The upcoming Test of War exhibition will showcase some photographs from the personal collection of a British Royal Navy officer posted to the Australia Station in the years before World War I. When the Australian National Maritime Museum Vaughan Evans Library acquired the photograph albums from an antique bookseller, they came with no record as to who had owned them or taken the photographs – their origin was a mystery.
The fact that many of the photographs were of Australian Squadron vessels – including HMS Karrakatta, HMS Orlando and HMS Ringarooma – suggested a strong connection with the British naval force – the Australian Squadron – assigned to the Australia Station until 1911, before the Australian Navy came into its own.
The albums chronicle carefree moments in the adventurous life of sailors in the far flung service of the British Empire. They highlight an idyllic sense of Empire in the growing twilight of colonial rule in the Asia-Pacific just before the global conflict of the Great War. The photographer captured exotic locations such as Fiji, Norfolk Island, New Hebrides, and Valdivostock, as well as portraits of the locals, pristine landscapes and scenes of sailors relaxing and socialising. He also had sojourns in outback Queensland, Fremantle, Sydney and even the Snowy Mountains.
Extensive research of the British Navy Lists, the British National Archives, Trove and Ancestry.com has revealed that the albums almost certainly belonged to George Herbert Bromwich DSM, OBE. The key to his identity lay in a group of informal photographs taken on board the RMS Otranto, a passenger transport ship which operated between Britain and Australia in the early twentieth century. The focus of this group of photographs is a baby boy, labelled in the albums ‘Frank’, photographed with various adults, one of whom’s surname is mentioned – which is unusual, as most of the women in the album are labelled with a single initial only!
A search of the passenger lists, with the help of our Library staff, for the Otranto identified the 1912 voyage that this lady had taken, together with her aristocratic mother, Lady Verney, who appears elsewhere in the photograph albums. The only passenger on the same voyage with an obvious Royal Navy connection was ‘Engineer Commander Cockey’, travelling with his wife and infant son.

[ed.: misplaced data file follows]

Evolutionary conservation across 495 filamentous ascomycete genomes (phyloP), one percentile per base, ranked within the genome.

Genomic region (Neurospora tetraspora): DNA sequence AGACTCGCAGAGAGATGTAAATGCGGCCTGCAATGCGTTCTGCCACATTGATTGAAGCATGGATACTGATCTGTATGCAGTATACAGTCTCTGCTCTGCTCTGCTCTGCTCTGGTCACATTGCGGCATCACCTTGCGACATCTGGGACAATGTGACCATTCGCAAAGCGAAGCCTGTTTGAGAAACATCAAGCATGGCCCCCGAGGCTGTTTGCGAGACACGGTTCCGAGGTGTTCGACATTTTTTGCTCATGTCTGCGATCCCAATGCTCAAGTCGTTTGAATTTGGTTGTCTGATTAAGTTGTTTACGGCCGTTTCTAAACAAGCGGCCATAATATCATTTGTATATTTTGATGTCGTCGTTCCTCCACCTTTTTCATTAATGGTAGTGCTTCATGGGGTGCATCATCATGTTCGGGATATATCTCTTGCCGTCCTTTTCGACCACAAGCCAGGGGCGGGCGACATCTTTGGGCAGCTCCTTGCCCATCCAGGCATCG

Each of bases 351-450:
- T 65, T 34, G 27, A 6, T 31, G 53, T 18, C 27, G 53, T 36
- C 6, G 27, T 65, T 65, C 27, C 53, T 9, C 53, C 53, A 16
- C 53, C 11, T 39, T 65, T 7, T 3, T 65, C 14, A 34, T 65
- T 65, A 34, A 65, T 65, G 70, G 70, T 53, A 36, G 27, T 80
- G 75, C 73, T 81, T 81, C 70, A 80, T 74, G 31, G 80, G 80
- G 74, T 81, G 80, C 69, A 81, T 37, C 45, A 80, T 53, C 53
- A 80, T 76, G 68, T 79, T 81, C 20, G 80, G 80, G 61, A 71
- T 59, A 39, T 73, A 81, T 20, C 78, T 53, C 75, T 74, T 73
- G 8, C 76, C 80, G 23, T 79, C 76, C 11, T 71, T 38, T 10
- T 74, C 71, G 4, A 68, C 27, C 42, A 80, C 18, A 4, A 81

The Navy Lists and National Archives provided a history of Cockey’s naval career, which included many years on the Australia Station. Trove and Ancestry.com searches revealed his place of birth, marriage to an Australian woman, and his posting back in Australia after the Australian Squadron was disbanded in 1912. Piecing together the course of Cockey’s early career, he was awarded the Distinguished Service Medal for his service in China in 1901, which explains the photographs he took of various locations around Asia. According to UK Mechanical Engineer Records, Cockey served as Assistant Engineer on HMS Karrakatta on the Australia Station between 1894 and 1897 and again as Engineer Commander on HMS Cambrian between 1906 and 1908.
The search to confirm Cockey’s movements came to an abrupt end in 1912 – until I discovered that he had changed his name by deed poll from Cockey to Bromwich in that year. On his return to Australia in 1912, Bromwich had been transferred from the Royal Navy to Australia’s new Naval Command at Garden Island, where he remained as General Manager throughout World War I. He was awarded an Order of the British Empire for his services at Garden Island, and transferred back to the Royal Navy in the 1920s. He reached the rank of Engineer Rear-Admiral and ended his career as the Admiralty Overseer at Manchester and Liverpool.
Perhaps the name ‘Bromwich’ was more suited to a British naval officer working in the colonies. The name Cockey would certainly have resonated with Australians as ‘conceited’ or ‘over-confident’ and may have inspired his name change.
Test of War – Royal Australian Navy in WWI
2014 marks the centenary of World War I. This year the museum will display an exhibition about the history of the Royal Australian Navy in the war. While much has been made of the Army’s role during the war, the exhibition takes a close look at the vast and varied roles and conflicts the navy performed.
The exhibition, Test of War – Royal Australian Navy in WWI – will open at the museum in September 2014 and travel to various regional museums from 2015.